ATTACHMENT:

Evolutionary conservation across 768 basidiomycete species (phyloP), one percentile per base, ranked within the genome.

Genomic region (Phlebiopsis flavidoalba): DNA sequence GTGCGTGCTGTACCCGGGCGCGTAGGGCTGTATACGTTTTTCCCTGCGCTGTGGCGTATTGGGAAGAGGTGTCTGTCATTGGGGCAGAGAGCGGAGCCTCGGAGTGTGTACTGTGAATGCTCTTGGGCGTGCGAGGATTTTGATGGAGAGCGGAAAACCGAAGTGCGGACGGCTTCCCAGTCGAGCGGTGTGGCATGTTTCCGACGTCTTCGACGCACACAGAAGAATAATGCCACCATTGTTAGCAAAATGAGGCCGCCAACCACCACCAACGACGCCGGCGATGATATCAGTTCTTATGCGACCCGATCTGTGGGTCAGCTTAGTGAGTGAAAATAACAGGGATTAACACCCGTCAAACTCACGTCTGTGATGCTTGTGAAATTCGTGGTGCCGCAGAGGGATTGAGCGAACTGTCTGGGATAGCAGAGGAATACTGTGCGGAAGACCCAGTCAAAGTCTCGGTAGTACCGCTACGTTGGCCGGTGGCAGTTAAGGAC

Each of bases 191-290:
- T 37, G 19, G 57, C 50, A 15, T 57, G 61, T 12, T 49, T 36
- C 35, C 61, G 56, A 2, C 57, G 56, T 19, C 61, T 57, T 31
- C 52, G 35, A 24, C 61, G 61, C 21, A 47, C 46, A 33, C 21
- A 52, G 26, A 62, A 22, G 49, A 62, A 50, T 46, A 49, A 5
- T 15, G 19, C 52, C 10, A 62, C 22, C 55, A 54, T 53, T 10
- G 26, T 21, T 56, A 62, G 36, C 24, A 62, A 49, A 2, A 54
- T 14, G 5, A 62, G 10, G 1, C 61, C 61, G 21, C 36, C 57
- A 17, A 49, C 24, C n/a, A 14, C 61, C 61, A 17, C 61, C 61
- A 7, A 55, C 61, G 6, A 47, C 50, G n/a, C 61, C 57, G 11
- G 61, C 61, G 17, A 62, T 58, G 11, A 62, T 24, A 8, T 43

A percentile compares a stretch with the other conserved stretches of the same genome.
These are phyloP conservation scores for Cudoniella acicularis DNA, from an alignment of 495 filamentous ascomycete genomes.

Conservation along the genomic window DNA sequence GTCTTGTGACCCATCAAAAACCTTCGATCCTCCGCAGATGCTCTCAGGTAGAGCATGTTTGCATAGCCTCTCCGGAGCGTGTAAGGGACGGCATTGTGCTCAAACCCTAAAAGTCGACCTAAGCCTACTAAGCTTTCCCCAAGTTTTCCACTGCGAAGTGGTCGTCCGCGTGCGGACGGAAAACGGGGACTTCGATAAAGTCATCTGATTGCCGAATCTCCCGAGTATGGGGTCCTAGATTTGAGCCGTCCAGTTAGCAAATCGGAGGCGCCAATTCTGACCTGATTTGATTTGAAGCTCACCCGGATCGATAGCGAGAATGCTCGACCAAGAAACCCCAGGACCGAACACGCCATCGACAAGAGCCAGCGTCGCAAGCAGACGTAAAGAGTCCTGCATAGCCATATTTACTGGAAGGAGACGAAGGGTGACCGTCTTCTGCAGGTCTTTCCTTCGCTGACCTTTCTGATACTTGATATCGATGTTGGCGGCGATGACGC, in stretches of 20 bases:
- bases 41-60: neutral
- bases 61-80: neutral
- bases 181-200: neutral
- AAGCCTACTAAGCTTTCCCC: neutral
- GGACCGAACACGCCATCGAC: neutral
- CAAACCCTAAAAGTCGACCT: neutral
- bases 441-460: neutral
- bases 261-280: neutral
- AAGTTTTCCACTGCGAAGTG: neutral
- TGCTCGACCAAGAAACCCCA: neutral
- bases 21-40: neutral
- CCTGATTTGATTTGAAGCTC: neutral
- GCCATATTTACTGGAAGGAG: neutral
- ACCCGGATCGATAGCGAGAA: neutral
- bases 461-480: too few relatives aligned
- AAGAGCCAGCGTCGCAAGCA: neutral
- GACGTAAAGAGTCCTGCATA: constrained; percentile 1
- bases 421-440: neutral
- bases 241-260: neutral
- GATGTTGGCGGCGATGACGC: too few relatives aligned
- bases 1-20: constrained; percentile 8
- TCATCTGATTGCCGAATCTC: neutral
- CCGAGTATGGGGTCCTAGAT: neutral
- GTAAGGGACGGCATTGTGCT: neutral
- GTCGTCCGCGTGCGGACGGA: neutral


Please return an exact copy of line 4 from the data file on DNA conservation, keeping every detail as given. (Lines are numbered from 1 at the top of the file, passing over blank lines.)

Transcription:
- T 37, G 19, G 57, C 50, A 15, T 57, G 61, T 12, T 49, T 36